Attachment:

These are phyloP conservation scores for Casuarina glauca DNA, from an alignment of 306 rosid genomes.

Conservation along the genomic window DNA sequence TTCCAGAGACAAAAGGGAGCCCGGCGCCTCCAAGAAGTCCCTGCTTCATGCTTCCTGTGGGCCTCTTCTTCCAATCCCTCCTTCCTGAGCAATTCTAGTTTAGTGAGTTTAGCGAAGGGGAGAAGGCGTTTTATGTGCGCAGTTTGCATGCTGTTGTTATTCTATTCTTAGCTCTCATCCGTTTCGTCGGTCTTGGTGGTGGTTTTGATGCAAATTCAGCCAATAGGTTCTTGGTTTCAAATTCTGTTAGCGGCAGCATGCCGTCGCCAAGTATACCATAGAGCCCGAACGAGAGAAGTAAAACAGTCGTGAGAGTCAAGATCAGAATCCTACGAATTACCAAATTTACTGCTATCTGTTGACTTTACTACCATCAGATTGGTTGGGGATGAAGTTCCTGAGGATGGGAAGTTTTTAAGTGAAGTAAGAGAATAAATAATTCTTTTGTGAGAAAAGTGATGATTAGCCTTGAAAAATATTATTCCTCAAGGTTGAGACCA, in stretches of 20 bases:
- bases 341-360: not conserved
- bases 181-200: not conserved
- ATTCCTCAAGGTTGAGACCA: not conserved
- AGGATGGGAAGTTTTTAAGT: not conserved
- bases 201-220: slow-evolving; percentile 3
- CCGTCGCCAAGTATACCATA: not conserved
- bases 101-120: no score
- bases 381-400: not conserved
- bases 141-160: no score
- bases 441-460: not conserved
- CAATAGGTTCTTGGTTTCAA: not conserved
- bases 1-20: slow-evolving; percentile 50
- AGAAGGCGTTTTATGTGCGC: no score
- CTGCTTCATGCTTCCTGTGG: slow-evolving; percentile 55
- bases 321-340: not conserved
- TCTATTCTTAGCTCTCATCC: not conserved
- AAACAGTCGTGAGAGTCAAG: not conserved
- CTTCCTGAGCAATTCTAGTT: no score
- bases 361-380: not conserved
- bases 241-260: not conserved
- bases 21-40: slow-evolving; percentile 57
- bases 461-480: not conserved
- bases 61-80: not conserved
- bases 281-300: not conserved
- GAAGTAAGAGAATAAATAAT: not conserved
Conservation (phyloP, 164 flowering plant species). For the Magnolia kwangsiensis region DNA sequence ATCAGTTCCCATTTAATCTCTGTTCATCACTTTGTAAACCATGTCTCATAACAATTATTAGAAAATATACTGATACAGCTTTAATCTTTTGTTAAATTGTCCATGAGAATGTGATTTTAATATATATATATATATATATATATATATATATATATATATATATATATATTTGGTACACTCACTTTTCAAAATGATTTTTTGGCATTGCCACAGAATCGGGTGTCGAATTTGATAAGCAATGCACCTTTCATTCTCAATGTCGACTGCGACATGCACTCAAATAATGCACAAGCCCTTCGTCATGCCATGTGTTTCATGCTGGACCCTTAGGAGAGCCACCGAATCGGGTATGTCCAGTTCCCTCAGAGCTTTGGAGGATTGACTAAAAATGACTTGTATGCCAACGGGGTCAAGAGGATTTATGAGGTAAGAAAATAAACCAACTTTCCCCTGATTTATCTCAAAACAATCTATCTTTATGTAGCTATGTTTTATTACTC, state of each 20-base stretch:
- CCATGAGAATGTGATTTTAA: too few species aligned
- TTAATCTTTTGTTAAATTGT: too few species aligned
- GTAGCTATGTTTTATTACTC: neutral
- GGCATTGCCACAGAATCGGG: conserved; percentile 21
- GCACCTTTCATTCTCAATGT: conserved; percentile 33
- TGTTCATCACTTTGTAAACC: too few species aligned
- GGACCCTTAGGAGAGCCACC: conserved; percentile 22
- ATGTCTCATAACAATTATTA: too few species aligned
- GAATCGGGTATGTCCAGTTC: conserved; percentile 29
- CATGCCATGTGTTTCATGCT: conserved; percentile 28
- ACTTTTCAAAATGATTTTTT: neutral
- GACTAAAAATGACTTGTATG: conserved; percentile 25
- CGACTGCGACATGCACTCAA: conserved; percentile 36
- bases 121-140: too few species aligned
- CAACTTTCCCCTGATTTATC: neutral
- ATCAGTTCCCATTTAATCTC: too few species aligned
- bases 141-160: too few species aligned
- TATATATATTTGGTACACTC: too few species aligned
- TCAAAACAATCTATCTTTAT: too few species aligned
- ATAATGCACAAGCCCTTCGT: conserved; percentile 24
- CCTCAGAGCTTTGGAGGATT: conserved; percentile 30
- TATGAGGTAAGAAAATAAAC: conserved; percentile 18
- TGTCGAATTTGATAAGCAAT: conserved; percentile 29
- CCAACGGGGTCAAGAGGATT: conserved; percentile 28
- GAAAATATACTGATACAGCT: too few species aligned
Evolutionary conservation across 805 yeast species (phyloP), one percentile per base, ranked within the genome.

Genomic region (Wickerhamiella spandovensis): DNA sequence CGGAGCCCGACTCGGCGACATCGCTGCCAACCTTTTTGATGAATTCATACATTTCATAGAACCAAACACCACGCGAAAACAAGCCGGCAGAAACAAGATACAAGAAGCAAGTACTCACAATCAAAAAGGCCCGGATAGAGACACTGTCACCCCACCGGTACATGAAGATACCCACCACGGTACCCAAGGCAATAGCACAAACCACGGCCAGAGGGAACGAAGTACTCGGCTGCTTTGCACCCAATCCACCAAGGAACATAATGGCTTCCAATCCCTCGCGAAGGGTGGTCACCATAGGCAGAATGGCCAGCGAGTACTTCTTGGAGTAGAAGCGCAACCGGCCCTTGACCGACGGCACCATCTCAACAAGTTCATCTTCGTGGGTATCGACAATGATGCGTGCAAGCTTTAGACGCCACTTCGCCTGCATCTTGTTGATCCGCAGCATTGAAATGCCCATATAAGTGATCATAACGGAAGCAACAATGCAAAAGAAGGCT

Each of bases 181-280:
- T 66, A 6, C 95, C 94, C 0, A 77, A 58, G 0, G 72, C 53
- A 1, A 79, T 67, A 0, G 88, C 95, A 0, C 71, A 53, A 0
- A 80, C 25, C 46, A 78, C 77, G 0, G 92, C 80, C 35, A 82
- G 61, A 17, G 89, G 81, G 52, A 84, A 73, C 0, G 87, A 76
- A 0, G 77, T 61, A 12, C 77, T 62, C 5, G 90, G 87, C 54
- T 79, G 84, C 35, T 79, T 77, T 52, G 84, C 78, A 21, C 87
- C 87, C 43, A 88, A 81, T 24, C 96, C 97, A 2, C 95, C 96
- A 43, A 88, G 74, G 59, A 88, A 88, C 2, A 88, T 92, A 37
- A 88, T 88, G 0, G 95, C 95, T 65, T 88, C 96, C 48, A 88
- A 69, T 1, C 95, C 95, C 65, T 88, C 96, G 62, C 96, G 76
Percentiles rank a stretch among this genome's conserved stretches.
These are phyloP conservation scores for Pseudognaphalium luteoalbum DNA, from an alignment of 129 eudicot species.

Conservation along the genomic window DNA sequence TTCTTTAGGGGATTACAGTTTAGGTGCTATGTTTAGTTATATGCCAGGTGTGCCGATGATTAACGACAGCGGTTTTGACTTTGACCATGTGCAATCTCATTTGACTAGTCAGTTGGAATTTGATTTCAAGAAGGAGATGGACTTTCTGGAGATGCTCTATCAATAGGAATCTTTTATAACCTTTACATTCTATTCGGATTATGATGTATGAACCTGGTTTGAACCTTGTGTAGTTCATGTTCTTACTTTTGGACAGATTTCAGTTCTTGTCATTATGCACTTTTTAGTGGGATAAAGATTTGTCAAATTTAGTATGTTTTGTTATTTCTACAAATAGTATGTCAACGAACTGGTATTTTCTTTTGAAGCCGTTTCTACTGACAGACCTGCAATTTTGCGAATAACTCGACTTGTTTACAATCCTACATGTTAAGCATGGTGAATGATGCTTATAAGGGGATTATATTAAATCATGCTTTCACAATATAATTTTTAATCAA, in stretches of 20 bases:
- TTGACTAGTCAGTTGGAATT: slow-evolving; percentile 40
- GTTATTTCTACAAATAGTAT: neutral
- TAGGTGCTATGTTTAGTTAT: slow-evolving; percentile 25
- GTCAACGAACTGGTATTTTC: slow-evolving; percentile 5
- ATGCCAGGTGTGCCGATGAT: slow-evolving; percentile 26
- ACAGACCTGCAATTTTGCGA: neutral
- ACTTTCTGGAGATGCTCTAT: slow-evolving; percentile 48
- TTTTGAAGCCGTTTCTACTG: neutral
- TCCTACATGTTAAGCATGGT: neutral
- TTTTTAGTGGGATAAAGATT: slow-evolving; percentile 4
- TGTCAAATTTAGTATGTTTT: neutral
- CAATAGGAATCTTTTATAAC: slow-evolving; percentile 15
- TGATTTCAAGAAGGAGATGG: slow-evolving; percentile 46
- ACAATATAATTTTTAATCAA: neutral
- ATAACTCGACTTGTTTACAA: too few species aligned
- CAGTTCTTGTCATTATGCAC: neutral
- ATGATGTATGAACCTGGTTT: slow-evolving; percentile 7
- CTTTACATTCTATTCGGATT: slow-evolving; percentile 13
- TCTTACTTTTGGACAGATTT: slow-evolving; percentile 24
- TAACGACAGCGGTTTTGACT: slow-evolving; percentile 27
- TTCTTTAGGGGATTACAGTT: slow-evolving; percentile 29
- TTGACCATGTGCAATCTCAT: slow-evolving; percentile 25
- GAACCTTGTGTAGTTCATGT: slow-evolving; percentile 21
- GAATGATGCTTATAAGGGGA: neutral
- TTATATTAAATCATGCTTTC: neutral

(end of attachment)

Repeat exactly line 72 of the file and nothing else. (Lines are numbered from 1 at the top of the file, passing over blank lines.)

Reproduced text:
- TAGGTGCTATGTTTAGTTAT: slow-evolving; percentile 25